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Why Texas’ ‘death penalty capital of the world’ stopped executing people

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Since the Supreme Court legalized capital punishment in 1976, Harris County, Texas, has executed 126 people. That's more executions than every individual state in the union, barring Texas itself.
Harris County's executions account for 23 percent of the 545 people Texas has executed. On the national level, the state alone is responsible for more than a third of the 1,465 people put to death in the United States since 1976.
In 2017, however, the county known as the "death penalty capital of the world" and the "buckle of the American death belt" executed and sentenced to death a remarkable number of people: zero.
This is the first time since 1985 that Harris County did not execute any of its death row inmates, and the third year in a row it did not sentence anyone to capital punishment either.
The remarkable statistic reflects a shift the nation is seeing as a whole.
“The practices that the Harris County District Attorney’s Office is following are also signifi…

Oklahoma executes Jessie James Cummings

Jessie James Cummings
Jessie James Cummings
A man described by investigators as a cold and evil man was put to death Thursday at 6:11 p.m. at the Oklahoma State Penitentiary.

Jessie James Cummings, 52, was sentenced to die by lethal injection for the 1991 Coal County murder of his 11-year-old niece, Melissa Moody.

Cummings claimed that he was victim of a plot between his 2 wives and was innocent of the crimes.

Cummings is the 2nd Oklahoma inmate put to death this year. Terry Lyn Short was executed in June for an Oklahoma County firebomb killing.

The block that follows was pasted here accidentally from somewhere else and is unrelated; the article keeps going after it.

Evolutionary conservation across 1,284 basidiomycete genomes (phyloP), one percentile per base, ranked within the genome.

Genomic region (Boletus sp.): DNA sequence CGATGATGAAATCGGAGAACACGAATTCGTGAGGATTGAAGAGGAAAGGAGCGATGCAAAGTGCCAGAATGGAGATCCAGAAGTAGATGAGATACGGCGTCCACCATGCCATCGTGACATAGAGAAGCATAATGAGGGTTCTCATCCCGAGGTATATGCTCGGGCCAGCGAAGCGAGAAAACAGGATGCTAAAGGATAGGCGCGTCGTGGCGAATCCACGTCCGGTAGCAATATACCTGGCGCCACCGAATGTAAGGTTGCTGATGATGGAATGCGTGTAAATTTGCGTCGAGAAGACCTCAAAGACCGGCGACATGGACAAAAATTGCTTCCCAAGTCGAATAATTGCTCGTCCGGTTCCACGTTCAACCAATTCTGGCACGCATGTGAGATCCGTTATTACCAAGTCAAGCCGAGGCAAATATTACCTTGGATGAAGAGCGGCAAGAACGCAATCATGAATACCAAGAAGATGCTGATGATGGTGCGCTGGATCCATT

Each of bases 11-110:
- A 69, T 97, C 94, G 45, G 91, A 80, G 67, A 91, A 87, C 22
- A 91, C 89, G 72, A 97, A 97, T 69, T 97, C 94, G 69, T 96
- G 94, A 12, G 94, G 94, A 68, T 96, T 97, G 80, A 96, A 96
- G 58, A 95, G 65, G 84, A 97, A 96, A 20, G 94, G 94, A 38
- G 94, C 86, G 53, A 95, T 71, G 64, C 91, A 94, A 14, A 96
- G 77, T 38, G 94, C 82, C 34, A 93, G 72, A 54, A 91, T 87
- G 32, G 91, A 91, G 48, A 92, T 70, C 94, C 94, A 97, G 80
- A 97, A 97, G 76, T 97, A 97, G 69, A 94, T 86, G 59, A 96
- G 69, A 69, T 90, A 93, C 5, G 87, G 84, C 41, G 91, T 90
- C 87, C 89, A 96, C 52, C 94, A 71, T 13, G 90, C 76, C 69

At the time of the slaying, Cummings was married to 2 women, Juanita and Sherry Cummings. Both women lived with Cummings and had children with him. Prosecutors said Cummings controlled the women and urged them to kill his sister, Melissa's mother. Judy Moody Mayo, 42, was shot by Juanita as she sat in the living room of the Cummings' home. Jessie Cummings was in Oklahoma City with his father at the time of his half-sister's murder. Mayo's body was found near Atoka Lake on Sept. 9, 1991. Melissa's body was found about a month later in Choctaw County.

Prosecutors said Cummings helped the women dump his sister's body in a farm pond near Atoka Lake. After molesting his niece, she was taken to rural Choctaw County and stabbed to death, according to court records. Her skeletal remains were found Oct. 16, 1991 near the bridge over Clear Boggy River in rural Choctaw County.

It would take 3 years for investigators to solve the murders. In 1994, Juanita Cummings went to police and told them about the murder plot. Melissa Moody's body was exhumed and a medical anthropologist determined that she was stabbed to death, confirming statements from the Cummings wives.

Jessie Cummings was convicted in 1996 by a Coal County jury for the death of his sister and niece. The jury sentenced him to death. In 1998, the Oklahoma Court of Criminal Appeals threw out Cummings' conviction in his sister's death, saying testimony only from accomplices couldn't link someone to a crime. Juanita Cummings is serving a life sentence after being convicted of murdering Mayo. Sherry Cummings is serving a 35-year-sentencer for allowing child abuse and being accessory to a crime after the fact.

During his clemency hearing in August, Cummings continued to deny his role in the crime and asked the Pardon and Parole Board to give him clemency so we could, "continue to clear his name." The board unanimously denied his request. International anti-death penalty groups had rallied against Cummings' execution, but there were no protestors outside the gate of the prison in McAlester before the execution.

While Cummings denied his role in the crime, Attorney General Drew Edmondson said the state proved its case.

"Cummings was properly convicted and sentenced to death for the murder of Melissa Moody," Edmondson said. "Appeals courts at every level have upheld this conviction and sentence. My thoughts are with the family and friends of Melissa and her mother, Judy."

Cummings becomes the 2nd condemned inmate to be put to death this year in Oklahoma and the 88th overall since the state resumed capital punishment in 1990. Oklahoma trails only Texas (414) and Virginia (102) in the numbers of inmates executed since the US Supreme Court re-legalized the death penalty in America on July 2, 1976.

Cummings becomes the 24th condemned inmate to be put to death this year in the USA and the 1123rd overall since the nation resumed executions on January 17, 1977.

Sources: The Oklahoman, Rick Halperin, October 26, 2015

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